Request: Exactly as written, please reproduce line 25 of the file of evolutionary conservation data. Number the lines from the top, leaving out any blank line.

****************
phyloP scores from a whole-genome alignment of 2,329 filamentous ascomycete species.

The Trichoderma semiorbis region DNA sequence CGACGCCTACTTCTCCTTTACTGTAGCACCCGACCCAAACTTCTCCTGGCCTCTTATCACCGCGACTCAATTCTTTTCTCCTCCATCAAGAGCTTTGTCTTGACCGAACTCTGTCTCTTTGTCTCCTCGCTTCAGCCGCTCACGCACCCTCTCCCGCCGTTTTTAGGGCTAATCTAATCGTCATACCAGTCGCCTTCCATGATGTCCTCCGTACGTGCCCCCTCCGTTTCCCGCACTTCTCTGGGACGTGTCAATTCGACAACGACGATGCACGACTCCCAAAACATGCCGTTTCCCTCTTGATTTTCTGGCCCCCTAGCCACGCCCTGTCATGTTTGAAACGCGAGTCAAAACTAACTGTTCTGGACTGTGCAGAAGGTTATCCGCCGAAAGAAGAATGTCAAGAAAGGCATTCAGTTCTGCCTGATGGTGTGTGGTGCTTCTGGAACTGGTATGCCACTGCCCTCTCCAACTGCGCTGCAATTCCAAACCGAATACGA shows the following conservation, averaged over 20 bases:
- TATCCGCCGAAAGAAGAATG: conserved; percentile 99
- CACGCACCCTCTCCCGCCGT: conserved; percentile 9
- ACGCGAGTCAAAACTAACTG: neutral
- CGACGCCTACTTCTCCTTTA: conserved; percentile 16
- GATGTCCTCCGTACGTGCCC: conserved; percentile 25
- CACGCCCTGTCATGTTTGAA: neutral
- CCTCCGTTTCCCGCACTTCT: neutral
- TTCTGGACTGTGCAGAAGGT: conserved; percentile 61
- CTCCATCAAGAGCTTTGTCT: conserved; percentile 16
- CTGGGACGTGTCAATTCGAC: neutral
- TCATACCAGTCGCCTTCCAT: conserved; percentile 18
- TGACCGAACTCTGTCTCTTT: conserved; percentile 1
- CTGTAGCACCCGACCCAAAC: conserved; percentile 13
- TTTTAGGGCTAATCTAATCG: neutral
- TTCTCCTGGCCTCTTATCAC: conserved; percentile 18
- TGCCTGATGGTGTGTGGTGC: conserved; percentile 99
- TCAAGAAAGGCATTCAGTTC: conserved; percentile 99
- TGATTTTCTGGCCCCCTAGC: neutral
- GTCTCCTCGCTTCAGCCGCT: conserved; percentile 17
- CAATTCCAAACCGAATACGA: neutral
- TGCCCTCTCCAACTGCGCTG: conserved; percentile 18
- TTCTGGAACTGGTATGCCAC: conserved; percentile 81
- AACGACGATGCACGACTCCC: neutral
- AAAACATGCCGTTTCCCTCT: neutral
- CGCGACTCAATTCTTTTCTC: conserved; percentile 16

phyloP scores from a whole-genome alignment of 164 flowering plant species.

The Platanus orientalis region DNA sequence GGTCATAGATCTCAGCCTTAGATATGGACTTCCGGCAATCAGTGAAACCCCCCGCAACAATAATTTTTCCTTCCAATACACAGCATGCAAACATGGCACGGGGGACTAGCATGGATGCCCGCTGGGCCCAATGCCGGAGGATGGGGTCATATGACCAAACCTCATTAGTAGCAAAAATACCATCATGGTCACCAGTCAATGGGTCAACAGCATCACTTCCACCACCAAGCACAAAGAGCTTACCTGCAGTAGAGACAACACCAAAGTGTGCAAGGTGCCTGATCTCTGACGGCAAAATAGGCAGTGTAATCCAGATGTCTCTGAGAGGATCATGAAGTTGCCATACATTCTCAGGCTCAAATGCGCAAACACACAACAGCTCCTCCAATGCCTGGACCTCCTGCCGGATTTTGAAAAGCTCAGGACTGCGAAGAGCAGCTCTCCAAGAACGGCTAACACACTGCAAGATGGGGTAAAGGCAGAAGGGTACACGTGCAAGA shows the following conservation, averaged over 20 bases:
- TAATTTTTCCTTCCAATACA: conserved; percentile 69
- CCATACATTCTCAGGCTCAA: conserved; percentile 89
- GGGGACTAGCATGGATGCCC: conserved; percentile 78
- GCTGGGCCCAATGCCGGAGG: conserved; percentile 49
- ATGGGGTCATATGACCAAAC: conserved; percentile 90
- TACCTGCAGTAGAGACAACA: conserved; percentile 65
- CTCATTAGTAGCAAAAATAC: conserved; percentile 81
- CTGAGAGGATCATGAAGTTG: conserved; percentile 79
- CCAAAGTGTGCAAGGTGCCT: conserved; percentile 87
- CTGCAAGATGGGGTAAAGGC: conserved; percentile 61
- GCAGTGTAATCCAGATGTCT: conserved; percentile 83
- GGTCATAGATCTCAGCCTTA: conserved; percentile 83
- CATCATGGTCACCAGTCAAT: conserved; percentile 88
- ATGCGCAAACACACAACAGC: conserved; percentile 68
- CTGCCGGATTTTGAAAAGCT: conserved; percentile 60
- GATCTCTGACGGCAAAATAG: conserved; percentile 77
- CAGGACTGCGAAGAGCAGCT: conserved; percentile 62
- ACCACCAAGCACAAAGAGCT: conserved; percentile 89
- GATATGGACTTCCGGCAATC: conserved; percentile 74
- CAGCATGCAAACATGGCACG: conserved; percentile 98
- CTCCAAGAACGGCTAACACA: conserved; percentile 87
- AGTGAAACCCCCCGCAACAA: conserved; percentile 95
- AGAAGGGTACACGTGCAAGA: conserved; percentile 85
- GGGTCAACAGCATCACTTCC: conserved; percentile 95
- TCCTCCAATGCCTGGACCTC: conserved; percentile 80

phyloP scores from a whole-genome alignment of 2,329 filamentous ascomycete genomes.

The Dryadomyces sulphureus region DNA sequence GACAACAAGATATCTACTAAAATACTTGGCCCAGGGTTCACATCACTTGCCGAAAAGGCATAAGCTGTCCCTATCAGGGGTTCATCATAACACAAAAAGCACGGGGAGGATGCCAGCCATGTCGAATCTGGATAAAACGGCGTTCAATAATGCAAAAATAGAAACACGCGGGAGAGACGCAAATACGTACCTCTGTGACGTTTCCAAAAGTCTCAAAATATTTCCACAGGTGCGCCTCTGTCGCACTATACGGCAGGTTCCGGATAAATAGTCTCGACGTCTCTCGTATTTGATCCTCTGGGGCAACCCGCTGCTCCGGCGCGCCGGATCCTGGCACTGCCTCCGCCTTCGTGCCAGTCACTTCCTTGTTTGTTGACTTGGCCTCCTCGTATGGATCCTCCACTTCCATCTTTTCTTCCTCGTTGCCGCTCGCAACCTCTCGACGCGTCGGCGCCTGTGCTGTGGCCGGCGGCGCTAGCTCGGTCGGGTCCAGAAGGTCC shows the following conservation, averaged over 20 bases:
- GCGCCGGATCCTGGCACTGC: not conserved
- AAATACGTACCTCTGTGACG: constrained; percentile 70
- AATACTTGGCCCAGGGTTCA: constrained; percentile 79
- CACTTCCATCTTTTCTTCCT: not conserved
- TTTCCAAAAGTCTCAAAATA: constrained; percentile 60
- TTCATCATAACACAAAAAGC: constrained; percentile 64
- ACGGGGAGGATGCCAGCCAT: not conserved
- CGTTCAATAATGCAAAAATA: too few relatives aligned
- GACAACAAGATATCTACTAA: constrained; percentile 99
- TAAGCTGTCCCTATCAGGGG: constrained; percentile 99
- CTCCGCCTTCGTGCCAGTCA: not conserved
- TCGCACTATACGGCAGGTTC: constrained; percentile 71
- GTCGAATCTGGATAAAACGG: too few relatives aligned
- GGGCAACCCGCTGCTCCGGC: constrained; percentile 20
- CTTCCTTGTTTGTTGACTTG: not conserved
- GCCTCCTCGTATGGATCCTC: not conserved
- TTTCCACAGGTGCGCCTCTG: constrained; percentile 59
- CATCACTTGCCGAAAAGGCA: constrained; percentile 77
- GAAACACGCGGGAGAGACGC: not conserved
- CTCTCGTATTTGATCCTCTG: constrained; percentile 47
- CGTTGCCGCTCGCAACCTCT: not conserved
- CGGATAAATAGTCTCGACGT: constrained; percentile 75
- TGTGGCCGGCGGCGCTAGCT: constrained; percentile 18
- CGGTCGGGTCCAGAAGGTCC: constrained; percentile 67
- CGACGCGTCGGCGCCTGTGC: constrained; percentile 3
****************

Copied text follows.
- AACGACGATGCACGACTCCC: neutral